The adventure had come to an end, their love for one another confessed; at last they could begin to build their life together. Or so they thought. No sooner was the final deed done than they were flung back to their homelands, separated enormously by time and space. The forces that had set their adventure in motion cared little for the feelings that had grown between them during the time they had spent together. In a sense, they had been used by the universe to fulfill a particular purpose, and once that was completed, they were simply returned to where they had been before the whole thing had begun. No thinking creature had brought them together, and in the end, they were thoughtlessly separated, never to see nor hear from one another for the rest of their lives.
Author: Adam Gurri
Answering Malice with Violence: a Look at the Psychology of Holyland
It’s no secret to my friends that I’m rather obsessed with the manga series Holyland; a series that is not even available through legal channels in the US. On its face it’s just another wimp-to-badass manga with a high school student who keeps getting stronger, and therefore by (improbable) happenstance ends up fighting ever strong opponents.
There are a few things that set Holyland apart, however. One thing that draws many fans is that the artist is clearly a martial arts nerd who clearly worked very hard to make the fights as realistic as possible, contra just about every other manga in the genre. Addressing the readers directly, Kouji Mori frequently chimes in to explain the physics and anatomy of what goes on in a given fight, and why it’s different from what most fictional fighting or common sense assumptions might lead you to believe. The only real break from reality (aside for the main character’s improbable quickness in learning new techniques) is that people seem to heal way too quickly from their injuries. But even here, an effort is made towards realism.
The thing that really sets it apart, that I want to talk about here, is the psychology of the thing. Kamishiro Yuu is no ordinary hero or even anti-hero. He’s a victim who tries to rise above it, but whose trauma looms large throughout the series, always threatening to turn him into something worse than the people that created him.
Continue reading Answering Malice with Violence: a Look at the Psychology of Holyland
Alex and his partner, Shannon, sat patiently in their unmarked car, waiting for their mark to come out of the small, nondescript shop across the street. To the casual observer, this seemed to be nothing more interesting than an Internet cafe, something that had existed in varying numbers since the very early days of mass usage of the net. However, the two NYPD officers were well aware that it served a far more specialized market.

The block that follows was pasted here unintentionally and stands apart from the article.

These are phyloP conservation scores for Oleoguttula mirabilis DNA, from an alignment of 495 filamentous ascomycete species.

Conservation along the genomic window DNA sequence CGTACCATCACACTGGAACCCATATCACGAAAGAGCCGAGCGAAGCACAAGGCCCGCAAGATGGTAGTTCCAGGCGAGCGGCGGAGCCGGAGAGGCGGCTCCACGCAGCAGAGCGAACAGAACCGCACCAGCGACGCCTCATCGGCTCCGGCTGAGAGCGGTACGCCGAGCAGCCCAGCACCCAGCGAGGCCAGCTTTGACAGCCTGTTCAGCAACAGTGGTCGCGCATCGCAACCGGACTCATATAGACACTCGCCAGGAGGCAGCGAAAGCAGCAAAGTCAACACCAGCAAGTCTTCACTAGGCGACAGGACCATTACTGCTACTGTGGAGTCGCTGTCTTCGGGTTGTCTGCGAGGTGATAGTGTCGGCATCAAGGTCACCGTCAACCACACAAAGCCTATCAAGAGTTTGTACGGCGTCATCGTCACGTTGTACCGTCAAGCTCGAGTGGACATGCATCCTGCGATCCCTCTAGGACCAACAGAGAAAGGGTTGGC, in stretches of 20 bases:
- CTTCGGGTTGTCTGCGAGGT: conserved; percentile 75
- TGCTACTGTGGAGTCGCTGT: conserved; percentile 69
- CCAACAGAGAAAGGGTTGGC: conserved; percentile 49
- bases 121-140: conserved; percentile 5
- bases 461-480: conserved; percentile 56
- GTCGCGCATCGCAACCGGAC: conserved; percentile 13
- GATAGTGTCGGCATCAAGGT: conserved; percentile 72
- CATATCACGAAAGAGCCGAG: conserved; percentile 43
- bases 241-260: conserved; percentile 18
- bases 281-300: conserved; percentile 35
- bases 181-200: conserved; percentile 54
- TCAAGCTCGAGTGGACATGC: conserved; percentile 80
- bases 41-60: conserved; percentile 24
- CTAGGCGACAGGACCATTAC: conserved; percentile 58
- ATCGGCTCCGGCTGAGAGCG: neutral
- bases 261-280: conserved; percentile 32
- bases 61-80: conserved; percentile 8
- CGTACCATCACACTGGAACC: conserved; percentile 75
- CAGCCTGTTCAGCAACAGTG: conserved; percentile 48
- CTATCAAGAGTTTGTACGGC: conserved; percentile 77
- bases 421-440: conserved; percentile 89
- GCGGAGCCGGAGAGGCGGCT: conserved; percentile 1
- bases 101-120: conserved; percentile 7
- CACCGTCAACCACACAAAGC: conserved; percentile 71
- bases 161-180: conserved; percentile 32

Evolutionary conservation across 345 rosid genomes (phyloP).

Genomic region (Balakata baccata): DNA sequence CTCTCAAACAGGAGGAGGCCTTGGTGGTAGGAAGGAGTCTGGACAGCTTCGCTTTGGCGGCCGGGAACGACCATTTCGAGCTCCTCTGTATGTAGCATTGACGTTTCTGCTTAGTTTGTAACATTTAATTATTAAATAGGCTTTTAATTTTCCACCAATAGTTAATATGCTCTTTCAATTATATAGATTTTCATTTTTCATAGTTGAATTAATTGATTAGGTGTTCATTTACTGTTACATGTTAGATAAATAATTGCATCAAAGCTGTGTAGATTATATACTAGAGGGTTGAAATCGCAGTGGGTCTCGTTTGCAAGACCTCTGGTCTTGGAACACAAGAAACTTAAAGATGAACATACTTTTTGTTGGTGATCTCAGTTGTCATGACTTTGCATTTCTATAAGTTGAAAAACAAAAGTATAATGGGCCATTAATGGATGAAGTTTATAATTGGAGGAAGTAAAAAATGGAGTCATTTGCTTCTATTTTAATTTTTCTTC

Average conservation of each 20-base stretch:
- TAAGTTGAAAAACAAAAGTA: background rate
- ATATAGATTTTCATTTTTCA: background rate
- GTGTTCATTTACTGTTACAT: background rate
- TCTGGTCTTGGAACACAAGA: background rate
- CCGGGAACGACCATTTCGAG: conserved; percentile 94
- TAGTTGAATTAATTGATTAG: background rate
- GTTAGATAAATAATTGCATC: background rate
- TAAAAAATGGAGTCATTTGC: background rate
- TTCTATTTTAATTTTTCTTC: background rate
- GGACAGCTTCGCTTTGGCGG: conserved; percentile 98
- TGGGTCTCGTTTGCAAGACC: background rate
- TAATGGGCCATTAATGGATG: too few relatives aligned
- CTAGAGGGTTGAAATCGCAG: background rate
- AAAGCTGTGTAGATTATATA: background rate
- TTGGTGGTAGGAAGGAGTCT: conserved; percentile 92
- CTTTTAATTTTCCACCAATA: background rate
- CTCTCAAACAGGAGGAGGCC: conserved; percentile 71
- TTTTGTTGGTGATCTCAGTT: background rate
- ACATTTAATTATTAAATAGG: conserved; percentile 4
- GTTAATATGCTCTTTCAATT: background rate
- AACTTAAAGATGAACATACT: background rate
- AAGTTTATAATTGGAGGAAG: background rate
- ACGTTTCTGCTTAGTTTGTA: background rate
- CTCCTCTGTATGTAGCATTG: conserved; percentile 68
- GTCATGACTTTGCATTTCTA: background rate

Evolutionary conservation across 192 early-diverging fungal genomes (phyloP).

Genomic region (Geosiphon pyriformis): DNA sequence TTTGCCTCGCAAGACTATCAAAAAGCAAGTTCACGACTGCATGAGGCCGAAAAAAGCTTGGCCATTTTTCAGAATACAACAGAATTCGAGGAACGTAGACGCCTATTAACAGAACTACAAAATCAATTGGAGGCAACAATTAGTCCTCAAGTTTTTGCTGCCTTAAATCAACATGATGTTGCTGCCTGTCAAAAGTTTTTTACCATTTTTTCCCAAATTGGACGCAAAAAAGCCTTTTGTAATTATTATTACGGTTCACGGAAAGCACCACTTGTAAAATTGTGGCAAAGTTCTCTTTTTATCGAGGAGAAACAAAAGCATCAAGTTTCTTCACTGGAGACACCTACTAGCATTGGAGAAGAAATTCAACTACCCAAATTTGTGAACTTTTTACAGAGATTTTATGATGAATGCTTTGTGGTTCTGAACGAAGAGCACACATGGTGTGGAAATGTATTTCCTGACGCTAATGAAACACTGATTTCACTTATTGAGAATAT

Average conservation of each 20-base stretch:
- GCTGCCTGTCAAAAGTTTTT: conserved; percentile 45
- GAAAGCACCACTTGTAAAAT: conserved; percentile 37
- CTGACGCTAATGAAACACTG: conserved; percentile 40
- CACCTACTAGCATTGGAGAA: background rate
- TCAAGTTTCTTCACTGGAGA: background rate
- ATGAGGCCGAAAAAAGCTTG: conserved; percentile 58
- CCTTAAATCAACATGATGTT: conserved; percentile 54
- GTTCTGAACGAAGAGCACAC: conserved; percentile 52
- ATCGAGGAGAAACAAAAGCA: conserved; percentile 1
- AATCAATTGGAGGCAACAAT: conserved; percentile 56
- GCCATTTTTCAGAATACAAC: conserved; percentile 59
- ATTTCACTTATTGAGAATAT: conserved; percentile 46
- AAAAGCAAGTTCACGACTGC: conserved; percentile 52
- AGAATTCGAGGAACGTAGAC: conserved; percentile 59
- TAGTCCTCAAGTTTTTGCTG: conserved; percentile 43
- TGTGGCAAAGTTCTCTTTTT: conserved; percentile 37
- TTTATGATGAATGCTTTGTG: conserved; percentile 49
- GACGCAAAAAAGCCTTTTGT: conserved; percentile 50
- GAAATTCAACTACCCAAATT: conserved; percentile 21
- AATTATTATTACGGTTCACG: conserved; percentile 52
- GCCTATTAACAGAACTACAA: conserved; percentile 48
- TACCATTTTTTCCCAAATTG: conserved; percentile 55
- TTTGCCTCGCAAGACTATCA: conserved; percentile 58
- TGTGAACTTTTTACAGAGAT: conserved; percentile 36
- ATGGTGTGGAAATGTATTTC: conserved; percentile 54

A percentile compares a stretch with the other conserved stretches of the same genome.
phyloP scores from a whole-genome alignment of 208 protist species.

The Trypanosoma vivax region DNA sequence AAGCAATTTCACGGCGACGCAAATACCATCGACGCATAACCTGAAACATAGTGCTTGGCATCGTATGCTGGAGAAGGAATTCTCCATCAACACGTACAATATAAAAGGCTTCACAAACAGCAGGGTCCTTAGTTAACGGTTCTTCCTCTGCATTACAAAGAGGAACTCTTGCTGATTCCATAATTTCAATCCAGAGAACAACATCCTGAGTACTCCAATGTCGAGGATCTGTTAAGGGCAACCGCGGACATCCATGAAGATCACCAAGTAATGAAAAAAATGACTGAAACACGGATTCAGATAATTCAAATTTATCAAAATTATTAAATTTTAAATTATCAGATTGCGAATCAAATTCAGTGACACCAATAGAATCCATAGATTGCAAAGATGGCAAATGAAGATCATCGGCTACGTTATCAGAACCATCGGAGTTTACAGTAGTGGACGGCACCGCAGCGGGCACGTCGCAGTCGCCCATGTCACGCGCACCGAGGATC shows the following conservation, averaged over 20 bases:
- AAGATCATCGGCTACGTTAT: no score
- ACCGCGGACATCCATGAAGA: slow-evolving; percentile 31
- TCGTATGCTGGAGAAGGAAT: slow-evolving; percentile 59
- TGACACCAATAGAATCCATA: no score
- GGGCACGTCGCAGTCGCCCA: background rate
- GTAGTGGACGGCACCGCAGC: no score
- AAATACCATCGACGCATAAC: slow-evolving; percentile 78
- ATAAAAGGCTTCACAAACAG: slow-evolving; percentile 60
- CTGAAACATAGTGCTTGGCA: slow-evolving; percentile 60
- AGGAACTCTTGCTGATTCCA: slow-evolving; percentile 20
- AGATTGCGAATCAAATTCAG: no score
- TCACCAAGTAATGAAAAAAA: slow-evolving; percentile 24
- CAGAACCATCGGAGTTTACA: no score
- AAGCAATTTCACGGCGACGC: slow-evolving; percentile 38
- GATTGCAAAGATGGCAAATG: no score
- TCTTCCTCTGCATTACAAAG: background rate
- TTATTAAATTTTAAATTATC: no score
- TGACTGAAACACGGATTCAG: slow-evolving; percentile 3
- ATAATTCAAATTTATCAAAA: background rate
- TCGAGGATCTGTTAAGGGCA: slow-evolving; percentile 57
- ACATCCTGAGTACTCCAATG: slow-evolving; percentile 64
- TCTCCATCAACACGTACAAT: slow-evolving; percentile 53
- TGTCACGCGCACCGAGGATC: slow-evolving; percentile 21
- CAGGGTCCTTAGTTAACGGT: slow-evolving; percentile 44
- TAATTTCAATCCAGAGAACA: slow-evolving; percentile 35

Every morning Ellen checked the thin black laptop she kept under her side of the bed. Michael had stopped asking her about it, and she had stopped assuring him that she would explain it all to him some day. She only ever used a single program, an open source email client which utilized OpenPGP to securely communicate with others that she had shared her public key with. The email address itself was a string of 25 random characters, as were the addresses of all the other people who had her public key. You would not have thought that Ellen would be the kind of woman to have such a setup from the looks of her; a pudgy middle-aged mom living with her family in the suburbs outside of Philadelphia. In truth, it had been set up for her, by one of the few dozen people—128 at last count—that would potentially communicate with her through this channel.
He spent the whole day after his performance in his basement, working on his latest project. It was a cabinet, and a fairly simple one. He had been struggling with it for nearly a year, and he thought the end was in sight. So despite having been out with his fellow performers well after midnight, he had woken himself up at six that morning, and worked nearly continuously until around ten that night.
He screwed on the last door, closed it, and stepped back to appraise his work. In the bright lights he had set up in his work station the reality was obvious. He still couldn’t saw in a straight line to save his life, and he was miserable at reproducing the same thing more than once. The cabinet, if it could even be called that, was a mess of deformed wood and asymmetry. There were big gaps that the doors simply did not cover even when completely closed.
He was the most highly acclaimed concert pianist in the country, and probably the world. His performances always sold out at whatever venue he played; the top recording studios always sought him out when they were producing some new recording of a classical piece. He made a very good living.
But he did not think of himself as a pianist. He thought of himself as a carpenter; carpentry was the only thing he had ever really loved, ever really wanted to do.
And so regardless of how he was perceived in the world outside of his basement, he would always think of himself as a failure.